Charles, Norman C.; Belinsky, Irina
A 37-year-old woman underwent excision of a congenital melanocytic nevus of the right lower eyelid margin for cosmetic reasons. She suffered from a severe dry eye syndrome which was partially alleviated with various topical eye drops. Histopathology of the excised tissue displayed flecks of calcium that were present within the immediate subepithelial conjunctival fibrous tissue but not the nevocytes or the cutaneous surface. Unlike calcinosis cutis, wherein calcium is deposited within the cutaneous dermis, calcification of the conjunctival substantia propria is rare and may be related to the dry eye state.
Nandini Bothra, Mohammad Javed Ali, Nikolaos Trakos, Milind N Naik
Calcinosis cutis is a rare metabolic disorder characterized by cutaneous and subcutaneous deposition of insoluble calcium salts. Ocular adnexal involvement is uncommon but mostly seen in males and in the upper eyelid. Solitary lesions are more common than multiple. The treatment of choice is excision biopsy. Histopathological examination provides a definitive diagnosis. Directed systemic investigations help to rule out underlying pathologies and aids further management. The present case reports the punctal and peripunctal involvement in a case of ocular adnexal calcinosis cutis.
AlWadani, Saeed; Suarez, Maria J.; Kass, Jonathan J.; MacQuaid, Emily; Edward, Deepak P.; Alkatan, Hind; Eberhart, Charles Less
Purpose: Subepidermal calcified nodule of the eyelid is considered as one of the types of calcinosis cutis. It generally occurs in children, and is not known to be associated with systemic disease. The authors report histopathological and clinical findings in 14 cases of subepidermal calcified nodule of the eyelid, including 3 older patients with unique microscopic features.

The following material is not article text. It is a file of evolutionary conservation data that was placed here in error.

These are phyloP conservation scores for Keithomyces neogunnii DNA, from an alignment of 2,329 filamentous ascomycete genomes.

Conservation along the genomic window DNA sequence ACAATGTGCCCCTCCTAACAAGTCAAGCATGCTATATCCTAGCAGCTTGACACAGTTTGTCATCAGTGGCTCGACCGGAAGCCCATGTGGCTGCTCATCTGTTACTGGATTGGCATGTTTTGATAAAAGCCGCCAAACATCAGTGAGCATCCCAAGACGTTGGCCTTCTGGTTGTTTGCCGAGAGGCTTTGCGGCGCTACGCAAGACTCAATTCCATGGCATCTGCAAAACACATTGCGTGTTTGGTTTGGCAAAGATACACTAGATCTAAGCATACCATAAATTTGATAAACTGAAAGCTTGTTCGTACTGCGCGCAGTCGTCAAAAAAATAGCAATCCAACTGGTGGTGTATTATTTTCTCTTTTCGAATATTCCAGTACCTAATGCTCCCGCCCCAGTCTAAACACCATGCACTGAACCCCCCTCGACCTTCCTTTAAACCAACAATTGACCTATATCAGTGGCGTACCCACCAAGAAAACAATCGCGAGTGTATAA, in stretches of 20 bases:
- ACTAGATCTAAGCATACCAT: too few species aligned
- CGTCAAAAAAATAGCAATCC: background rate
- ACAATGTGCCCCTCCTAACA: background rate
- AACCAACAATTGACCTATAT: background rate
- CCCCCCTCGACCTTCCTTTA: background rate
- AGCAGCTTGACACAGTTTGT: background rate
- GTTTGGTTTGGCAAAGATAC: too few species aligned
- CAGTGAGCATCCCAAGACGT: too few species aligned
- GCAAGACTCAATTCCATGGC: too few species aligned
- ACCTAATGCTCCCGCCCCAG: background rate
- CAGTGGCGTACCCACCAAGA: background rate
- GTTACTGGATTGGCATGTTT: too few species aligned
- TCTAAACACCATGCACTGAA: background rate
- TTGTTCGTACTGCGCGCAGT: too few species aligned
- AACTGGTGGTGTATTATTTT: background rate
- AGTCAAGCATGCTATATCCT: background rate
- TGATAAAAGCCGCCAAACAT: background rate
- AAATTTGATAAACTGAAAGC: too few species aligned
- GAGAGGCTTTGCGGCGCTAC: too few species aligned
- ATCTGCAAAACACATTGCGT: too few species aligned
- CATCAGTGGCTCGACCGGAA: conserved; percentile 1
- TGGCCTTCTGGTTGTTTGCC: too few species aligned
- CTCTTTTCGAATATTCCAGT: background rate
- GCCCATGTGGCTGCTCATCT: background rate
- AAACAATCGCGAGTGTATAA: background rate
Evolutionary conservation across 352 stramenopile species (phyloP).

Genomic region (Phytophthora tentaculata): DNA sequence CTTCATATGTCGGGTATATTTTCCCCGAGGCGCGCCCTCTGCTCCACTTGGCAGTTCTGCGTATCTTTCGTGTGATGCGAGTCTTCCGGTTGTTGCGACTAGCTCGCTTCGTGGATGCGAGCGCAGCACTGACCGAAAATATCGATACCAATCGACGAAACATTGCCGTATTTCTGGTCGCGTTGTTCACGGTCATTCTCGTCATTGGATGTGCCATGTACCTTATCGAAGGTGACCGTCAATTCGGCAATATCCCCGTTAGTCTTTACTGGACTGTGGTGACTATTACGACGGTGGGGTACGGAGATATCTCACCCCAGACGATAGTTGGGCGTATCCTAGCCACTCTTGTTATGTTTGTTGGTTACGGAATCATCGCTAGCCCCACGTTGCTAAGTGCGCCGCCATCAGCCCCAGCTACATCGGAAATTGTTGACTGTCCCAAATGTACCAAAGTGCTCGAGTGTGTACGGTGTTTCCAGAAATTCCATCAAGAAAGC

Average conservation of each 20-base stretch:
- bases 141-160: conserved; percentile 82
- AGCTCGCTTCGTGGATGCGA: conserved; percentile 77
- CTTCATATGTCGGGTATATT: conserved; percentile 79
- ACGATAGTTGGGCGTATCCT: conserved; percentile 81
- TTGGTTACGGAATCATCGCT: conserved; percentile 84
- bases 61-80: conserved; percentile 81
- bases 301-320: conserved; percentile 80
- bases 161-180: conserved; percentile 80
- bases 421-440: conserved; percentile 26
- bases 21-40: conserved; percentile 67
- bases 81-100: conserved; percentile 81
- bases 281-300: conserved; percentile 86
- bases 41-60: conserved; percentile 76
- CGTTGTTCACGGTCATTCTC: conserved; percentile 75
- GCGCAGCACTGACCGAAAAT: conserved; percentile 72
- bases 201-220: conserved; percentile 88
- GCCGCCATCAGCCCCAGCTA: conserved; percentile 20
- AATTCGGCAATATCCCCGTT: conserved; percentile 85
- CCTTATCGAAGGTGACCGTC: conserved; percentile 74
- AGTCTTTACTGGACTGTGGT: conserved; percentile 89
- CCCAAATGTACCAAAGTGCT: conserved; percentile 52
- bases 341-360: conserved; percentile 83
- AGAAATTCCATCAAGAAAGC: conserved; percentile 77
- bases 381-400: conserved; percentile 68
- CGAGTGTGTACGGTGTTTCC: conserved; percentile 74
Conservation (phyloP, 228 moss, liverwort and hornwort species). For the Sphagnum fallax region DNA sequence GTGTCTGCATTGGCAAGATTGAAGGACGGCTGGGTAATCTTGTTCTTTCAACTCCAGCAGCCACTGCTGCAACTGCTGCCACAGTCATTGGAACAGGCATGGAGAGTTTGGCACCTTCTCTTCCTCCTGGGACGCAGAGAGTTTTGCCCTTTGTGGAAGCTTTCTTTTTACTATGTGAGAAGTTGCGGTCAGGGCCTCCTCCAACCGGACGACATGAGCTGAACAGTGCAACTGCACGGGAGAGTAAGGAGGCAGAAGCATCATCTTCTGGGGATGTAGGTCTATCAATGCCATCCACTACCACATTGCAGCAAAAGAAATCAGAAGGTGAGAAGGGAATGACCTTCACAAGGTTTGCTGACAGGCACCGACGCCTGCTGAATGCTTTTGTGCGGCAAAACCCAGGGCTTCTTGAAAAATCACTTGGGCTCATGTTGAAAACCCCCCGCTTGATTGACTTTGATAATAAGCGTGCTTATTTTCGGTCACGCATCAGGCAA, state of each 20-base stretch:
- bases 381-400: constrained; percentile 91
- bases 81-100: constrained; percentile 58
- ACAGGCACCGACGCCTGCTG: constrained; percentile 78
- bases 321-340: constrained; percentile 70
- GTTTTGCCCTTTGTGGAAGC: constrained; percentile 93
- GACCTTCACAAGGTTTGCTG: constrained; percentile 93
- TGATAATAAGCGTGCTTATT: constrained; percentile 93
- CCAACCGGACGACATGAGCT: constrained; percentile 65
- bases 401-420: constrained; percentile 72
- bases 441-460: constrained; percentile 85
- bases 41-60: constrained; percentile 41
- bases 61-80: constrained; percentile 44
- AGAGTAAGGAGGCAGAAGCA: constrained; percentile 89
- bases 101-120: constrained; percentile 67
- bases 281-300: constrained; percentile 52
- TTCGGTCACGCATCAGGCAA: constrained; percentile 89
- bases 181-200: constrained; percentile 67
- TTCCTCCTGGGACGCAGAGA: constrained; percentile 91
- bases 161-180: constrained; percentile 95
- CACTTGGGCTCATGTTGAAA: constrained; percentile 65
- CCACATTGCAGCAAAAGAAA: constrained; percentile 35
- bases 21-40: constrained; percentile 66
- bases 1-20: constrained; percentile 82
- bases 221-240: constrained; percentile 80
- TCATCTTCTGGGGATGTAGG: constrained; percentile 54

Methods: Clinical records and pathological materials were critically reviewed in each case, including von kossa, CD3, CD20, and CD68 stains.
Results: The 14 cases presented clinically as nodular eyelid lesions. All were treated with surgical excision. The authors found 2 distinct histopathological patterns which correlated with the patients’ age. In young patients, the authors observed multiple, small calcified bodies within the dermis surrounded by chronic inflammation and granulomatous foreign body reaction. On the other hand, in elderly patients, lesions were characterized by a single, large, well-demarcated amorphous calcified deposit surrounded by fibrous tissue, without chronic inflammation or foreign body reaction. One of these patients, a 70-year-old man, also suffered from gout. The presence of subepidermal calcified nodule was not documented as a preoperative diagnostic possibility in any of the cases.
Conclusions: Subepidermal calcified nodule of the eyelid is a rare condition, but should be considered in any patient presenting with a painless white to yellowish colored nodule of the ocular adnexa, particularly during the teenage years. Clinicians and pathologists should be aware that this entity has a distinct appearance and could be associated with systemic conditions in elderly patients.